Future Directors programme the way forward for Kordia

12 Oct 2015

The board members of telecommunications company Kordia are about to appoint a new member unlike any other they have had before.

The state-owner enterprise is one of the latest companies to join the Future Directors programme, an initiative created to develop the next generation of governance leaders.

This means a promising future director will get to sit on Kordia's board for a year, contributing to board discussions like any other board member – just without the power to vote.

A shortlist has been created and the appointment of the future director is expected to be about a month away.

Kordia chairwoman Lorraine Witten said it had drawn up a shortlist for the role and an appointment would be made in about a month.

She found out about the Future Directors programme when she recruited one of the first participants of the programme, Sheridan Broadbent, who served on Auckland Airport's board during her time with the programme.

Witten said Future Directors better prepared Broadbent for her role now on Kordia's board.

"The fact she had the credibility of sitting on such a substantial board ... it's a difficult thing getting the experience you need to sit on a board of a larger or more complex company. You look for it as a chair – for people who have that experience," she said.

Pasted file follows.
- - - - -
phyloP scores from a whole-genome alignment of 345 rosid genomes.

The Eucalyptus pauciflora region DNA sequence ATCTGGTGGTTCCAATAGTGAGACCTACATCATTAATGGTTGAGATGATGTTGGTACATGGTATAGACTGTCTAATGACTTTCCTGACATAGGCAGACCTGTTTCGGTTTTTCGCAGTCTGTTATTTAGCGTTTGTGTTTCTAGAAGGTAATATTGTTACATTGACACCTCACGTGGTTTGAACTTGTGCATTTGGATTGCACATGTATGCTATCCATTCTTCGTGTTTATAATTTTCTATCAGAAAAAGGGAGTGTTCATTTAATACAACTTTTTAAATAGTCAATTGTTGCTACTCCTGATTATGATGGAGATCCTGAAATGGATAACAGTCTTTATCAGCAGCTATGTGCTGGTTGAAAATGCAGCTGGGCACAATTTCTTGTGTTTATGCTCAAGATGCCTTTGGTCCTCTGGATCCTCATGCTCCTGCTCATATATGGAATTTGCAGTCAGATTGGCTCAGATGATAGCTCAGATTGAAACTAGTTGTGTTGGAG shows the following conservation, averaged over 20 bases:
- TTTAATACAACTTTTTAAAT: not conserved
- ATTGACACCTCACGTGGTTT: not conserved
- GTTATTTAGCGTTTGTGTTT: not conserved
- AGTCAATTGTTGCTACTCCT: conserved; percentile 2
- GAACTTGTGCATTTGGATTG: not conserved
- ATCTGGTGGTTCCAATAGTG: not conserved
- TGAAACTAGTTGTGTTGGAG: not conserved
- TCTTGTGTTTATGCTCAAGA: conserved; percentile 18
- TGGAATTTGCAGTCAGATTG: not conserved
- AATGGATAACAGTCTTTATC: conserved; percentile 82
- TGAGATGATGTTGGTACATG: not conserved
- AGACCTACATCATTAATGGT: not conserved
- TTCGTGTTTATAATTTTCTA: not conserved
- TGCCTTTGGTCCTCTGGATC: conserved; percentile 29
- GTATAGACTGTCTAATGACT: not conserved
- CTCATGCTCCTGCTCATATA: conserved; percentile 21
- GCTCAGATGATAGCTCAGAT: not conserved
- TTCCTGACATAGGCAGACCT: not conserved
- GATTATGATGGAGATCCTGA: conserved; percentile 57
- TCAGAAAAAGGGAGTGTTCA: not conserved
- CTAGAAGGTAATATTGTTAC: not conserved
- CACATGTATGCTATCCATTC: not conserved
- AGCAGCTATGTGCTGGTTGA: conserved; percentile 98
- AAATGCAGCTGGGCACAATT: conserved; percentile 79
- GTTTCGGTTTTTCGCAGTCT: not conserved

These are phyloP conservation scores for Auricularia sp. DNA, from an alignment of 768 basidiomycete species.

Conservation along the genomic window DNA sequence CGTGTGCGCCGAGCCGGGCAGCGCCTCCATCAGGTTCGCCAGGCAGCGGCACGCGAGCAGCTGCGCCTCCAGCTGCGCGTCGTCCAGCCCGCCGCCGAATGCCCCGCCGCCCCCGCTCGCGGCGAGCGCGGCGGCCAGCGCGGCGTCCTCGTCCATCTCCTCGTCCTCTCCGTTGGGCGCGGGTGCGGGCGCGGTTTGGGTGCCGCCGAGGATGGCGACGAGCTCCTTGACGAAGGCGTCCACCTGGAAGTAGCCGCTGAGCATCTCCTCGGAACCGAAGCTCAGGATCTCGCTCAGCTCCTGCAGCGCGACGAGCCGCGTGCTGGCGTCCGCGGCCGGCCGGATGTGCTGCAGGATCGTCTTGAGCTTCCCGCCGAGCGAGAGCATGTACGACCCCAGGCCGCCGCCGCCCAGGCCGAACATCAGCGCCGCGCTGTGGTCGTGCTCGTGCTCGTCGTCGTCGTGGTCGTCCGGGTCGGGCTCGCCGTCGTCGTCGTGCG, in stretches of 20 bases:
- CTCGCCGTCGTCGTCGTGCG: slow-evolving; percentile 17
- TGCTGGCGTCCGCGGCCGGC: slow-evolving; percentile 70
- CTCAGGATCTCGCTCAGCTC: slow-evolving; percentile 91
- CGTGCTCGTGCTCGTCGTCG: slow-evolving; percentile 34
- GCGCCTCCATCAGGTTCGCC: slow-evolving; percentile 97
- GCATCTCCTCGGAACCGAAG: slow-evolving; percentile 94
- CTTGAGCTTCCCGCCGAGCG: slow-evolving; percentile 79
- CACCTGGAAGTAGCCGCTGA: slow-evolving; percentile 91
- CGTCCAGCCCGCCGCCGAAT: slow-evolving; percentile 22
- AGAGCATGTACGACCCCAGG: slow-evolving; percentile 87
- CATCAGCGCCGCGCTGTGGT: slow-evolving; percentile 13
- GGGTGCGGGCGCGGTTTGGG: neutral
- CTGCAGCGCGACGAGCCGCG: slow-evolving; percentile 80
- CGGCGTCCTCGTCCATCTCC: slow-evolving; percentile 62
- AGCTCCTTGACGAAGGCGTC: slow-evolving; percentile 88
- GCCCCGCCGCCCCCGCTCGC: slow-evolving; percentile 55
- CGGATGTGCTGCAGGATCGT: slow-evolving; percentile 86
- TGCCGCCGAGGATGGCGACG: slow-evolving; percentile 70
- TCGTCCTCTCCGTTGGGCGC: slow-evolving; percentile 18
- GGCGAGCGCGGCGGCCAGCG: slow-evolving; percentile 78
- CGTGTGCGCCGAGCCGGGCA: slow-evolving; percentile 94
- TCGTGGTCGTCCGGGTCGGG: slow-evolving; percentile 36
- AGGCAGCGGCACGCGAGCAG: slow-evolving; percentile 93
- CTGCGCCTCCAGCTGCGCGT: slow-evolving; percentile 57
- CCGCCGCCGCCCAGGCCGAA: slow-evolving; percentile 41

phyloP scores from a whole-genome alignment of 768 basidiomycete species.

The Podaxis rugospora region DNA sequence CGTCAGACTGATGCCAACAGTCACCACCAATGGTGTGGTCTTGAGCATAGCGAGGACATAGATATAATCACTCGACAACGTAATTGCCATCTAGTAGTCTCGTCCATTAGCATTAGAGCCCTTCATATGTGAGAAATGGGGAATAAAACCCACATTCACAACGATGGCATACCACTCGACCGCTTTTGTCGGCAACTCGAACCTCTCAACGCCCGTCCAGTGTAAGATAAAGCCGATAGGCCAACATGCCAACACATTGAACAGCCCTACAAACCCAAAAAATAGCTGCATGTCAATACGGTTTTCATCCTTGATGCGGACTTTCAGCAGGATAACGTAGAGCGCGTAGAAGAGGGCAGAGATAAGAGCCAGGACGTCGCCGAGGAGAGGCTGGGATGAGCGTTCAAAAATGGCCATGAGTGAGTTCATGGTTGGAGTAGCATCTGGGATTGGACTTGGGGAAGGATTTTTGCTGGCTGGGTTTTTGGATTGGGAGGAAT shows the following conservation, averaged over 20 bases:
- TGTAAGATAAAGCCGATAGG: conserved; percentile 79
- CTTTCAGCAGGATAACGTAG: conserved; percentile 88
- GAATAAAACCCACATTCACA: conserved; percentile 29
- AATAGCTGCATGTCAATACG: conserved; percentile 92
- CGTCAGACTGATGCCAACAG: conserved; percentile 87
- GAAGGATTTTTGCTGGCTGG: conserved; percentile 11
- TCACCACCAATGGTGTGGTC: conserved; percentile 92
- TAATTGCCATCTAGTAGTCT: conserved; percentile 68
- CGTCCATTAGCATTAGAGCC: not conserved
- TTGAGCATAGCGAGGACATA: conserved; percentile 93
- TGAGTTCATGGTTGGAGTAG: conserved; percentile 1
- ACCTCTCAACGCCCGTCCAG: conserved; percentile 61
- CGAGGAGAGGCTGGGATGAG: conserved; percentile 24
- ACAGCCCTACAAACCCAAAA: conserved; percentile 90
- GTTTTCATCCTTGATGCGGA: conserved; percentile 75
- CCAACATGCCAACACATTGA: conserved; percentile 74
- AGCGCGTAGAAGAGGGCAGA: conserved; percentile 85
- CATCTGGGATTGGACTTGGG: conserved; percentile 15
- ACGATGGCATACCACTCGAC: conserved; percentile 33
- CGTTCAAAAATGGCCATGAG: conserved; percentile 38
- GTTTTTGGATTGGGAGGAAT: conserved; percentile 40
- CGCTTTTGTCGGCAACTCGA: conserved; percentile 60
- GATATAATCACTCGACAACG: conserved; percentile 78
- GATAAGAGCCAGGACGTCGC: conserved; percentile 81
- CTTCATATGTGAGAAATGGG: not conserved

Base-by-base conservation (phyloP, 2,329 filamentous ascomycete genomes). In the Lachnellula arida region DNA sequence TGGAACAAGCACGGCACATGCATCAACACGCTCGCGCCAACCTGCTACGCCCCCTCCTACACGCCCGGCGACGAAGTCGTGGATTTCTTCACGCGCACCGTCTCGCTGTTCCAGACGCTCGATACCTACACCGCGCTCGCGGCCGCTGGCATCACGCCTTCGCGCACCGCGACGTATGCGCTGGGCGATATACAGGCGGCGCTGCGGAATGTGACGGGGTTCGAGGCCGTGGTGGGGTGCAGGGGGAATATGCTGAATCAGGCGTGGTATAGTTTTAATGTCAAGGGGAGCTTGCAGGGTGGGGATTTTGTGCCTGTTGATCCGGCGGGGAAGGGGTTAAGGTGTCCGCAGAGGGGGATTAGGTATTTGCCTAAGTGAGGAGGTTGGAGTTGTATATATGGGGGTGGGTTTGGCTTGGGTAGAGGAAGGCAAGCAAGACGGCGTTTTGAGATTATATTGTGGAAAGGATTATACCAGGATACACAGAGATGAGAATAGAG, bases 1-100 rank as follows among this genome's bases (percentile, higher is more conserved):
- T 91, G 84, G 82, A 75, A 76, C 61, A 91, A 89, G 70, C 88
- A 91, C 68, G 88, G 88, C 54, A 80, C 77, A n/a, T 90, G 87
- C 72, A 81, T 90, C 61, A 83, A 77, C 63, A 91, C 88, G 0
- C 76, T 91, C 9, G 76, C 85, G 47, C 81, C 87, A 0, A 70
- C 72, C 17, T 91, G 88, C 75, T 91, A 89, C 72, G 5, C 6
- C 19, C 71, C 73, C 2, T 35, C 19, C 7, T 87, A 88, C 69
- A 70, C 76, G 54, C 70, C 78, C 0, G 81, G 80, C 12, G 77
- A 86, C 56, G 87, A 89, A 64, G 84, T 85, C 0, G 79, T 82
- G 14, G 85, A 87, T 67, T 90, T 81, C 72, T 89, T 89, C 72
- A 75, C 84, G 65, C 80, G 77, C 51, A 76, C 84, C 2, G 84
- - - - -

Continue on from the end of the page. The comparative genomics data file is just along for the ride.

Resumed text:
Witten supported having greater diversity of talent in governance. Kordia's board consists of three women and four men of varying ages.

"We understand a more diverse board and leadership is likely to lead to a better performing company," she said.

"In our industry in particular a younger perspective is very relevant because we're into media distribution, telecommunications. Having a younger person on the board will be helpful and insightful in discussions around strategy and where media in particular is going."

Administered by the Institute of Directors, the Future Directors programme was founded in 2013 by The Warehouse founder Sir Stephen Tindall, Des Hunt from the New Zealand Shareholders Association and KordaMentha senior partner, Michael Stiassny.

Stiassny was a strong advocate for diversity on boards, which was why he joined Tindall and Hunt when they approached him with the idea for Future Directors.

As well as helping younger directors with some governance experience get to a larger table and earn some stripes, the boards that took on programme participants would get better discussions in the boardroom, he said.

"I was always consumed by the fact that boards almost don't know what they don't know," Stiassny said.

"All the theory in the world shows that if you put people together from a diverse age, gender, ethnicity you will get a completely different discussion."

This article is published with permission from www.stuff.co.nz

 - Stuff article